- The Washington Times - Monday, November 21, 2005

ULAN BATOR, Mongolia — President Bush, the first sitting U.S. head of state to visit this desert nation wedged between Russia and China, yesterday praised the fledgling democracy for choosing freedom over communism.

“Fifteen years ago, Mongolians gathered outside this great hall by the thousands — braving sub-zero temperatures and defying a repressive regime to demand their liberty,” the president said in the massive Government House next to an enormous square where statues of communists once stood.

“The protesters included students, workers, and monks — and a group of young democrats on a hunger strike for freedom. By the force of their convictions, they drove the communist leadership from power. Within months, free elections were held, and a free Mongolia was born. Today, one of the young hunger strikers who stood vigil outside this building now serves inside as the prime minister of his free nation.”

Holding up the nation as an example, the president’s words were aimed in part at communist China, which he left the day before.

“Mongolia has made the transition from communism to freedom, and in just 15 years, you have established a vibrant democracy and opened up your economy. You are an example of success for this region and the world,” Mr. Bush said.



“Free people did not falter in the Cold War, and free people will not falter in the war on terror,” the president said to applause.

The president also praised Mongolia, birthplace of Genghis Khan and once the center of one of the world’s great empires, for sending troops to Iraq and Afghanistan.

“The Mongolian armed forces are serving the cause of freedom — and U.S. forces are proud to serve beside such fearless warriors,” Mr. Bush said. “In Iraq, Mongolian forces have helped make possible a stunning transformation.”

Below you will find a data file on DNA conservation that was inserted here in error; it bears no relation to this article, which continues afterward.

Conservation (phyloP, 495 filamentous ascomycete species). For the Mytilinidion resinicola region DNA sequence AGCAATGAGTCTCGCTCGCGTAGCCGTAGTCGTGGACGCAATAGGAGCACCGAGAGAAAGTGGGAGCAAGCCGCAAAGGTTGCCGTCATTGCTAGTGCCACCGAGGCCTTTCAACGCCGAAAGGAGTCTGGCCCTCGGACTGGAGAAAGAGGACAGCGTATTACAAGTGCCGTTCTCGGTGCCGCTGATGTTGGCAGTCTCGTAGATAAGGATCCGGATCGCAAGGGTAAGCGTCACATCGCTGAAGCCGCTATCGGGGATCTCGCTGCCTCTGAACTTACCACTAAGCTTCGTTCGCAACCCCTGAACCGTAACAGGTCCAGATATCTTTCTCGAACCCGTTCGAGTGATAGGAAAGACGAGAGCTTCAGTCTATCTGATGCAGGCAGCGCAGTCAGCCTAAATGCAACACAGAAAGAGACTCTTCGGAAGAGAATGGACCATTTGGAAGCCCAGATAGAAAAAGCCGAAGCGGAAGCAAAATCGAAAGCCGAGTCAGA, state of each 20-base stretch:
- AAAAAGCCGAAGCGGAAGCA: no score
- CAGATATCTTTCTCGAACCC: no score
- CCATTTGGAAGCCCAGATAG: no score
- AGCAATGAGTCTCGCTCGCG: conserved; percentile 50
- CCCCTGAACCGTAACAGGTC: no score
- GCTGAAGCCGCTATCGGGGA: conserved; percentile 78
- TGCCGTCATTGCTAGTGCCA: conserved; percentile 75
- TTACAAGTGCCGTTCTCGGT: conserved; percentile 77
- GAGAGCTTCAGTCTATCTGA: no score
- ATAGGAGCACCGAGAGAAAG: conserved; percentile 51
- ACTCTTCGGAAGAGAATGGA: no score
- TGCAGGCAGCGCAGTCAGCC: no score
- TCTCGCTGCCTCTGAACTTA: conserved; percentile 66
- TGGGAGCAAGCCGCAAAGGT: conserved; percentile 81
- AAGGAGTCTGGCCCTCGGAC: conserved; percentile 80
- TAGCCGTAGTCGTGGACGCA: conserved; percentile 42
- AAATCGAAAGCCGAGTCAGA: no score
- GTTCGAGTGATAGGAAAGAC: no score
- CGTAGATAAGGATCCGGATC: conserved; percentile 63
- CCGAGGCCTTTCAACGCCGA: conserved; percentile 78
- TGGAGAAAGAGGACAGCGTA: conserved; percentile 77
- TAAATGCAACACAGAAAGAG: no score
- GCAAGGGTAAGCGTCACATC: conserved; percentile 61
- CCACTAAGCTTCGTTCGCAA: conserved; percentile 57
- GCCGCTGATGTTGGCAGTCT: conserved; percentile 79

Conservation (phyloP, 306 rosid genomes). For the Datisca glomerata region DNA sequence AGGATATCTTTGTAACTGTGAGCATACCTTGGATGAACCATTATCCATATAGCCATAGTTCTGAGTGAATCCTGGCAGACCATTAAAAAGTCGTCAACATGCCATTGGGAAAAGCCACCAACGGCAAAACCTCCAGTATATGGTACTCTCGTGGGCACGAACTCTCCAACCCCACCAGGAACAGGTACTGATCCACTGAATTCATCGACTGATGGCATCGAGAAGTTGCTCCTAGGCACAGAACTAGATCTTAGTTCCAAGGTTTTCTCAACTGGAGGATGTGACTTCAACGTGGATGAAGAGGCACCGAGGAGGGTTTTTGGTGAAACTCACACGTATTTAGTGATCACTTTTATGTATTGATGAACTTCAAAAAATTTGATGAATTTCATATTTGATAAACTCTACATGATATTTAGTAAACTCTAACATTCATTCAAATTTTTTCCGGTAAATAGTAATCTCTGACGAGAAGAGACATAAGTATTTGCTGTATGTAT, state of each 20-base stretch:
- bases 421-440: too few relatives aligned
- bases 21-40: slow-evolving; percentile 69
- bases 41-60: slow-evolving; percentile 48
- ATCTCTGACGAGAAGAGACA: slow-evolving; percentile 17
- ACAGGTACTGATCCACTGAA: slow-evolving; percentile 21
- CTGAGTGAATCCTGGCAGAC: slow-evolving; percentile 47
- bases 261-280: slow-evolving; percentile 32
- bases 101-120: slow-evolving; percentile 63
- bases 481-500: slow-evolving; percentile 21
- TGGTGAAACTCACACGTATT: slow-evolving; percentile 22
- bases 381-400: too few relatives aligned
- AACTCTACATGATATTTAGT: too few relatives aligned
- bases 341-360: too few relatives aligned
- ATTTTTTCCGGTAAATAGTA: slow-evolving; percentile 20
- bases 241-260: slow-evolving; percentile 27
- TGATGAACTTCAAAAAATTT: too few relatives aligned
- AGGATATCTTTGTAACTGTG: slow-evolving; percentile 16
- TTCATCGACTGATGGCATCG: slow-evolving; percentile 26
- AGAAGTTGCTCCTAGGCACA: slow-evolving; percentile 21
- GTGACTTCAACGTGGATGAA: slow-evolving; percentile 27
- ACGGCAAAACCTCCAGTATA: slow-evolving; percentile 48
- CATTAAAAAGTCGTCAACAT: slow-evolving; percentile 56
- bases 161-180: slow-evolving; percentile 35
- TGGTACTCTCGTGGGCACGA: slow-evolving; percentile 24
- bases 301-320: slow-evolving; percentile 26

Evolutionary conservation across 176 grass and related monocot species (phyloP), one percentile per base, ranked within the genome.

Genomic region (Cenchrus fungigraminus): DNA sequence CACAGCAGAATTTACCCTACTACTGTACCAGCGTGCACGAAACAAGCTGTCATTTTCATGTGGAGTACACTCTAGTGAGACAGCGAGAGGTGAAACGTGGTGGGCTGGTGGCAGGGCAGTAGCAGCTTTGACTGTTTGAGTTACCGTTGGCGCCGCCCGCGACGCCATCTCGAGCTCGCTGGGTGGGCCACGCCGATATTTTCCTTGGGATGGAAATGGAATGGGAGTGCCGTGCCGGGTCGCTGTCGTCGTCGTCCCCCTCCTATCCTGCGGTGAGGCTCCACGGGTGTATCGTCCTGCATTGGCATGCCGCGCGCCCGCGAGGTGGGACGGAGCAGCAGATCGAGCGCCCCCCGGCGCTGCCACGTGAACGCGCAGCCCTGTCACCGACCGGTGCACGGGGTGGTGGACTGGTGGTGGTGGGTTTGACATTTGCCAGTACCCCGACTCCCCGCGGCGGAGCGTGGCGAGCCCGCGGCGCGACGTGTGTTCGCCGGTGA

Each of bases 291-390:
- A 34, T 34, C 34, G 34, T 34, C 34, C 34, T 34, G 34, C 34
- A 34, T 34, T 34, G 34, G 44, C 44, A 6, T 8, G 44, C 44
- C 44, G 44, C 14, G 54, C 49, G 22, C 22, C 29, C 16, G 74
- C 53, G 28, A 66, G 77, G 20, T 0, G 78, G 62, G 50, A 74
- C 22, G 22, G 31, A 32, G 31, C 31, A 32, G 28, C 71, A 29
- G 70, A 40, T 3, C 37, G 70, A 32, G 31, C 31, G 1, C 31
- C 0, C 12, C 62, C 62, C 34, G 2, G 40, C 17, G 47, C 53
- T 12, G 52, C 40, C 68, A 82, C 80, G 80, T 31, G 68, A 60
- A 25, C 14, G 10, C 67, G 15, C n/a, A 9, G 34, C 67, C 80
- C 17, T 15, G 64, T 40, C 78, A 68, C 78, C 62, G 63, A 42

Although the number of soldiers is small — slightly more than 100 — the Alaska-sized nation of just 2.7 million inhabitants is the fourth-largest contributor to the U.S.-led coalition per capita.

Mr. Bush and first lady Laura Bush arrived in the smog-filled city for just a four-hour visit on their final stop of an eight-day, four-country Asian tour. Thousands lined the road, cheering and waving, to greet Mr. Bush’s motorcade from the airport.

Soldiers and police stood on the frozen plains, with the daytime temperatures hovering around 10 degrees.

At an arrival ceremony in front of Government House, Mr. Bush and Mongolian President Nambaryn Enkhbayar reviewed an honor guard decked out in blue, red and gold as hundreds cheered.

They then held a meeting inside an ornately decorated traditional “ger,” a round tent made of felt, common among the country’s nomadic herdsmen, set up in a courtyard.

In his speech, Mr. Bush praised two Mongolian security troops, who in February 2004 were guarding a Polish base in Hilla in south-central Iraq when they spotted a suspicious vehicle driving toward the camp and shot the driver dead, stopping what turned out to be a would-be suicide bomber.

Mr. Bush compared the fate of communism in many nations to the U.S. goals in Iraq.

“Like the ideology of communism, the ideology of Islamic radicalism is destined to fail, because the will to power is no match for the universal desire to live in freedom,” he said.

Mr. Enkhbayar said, “This visit has historic significance because it proves that Mongolia has a third neighbor.”

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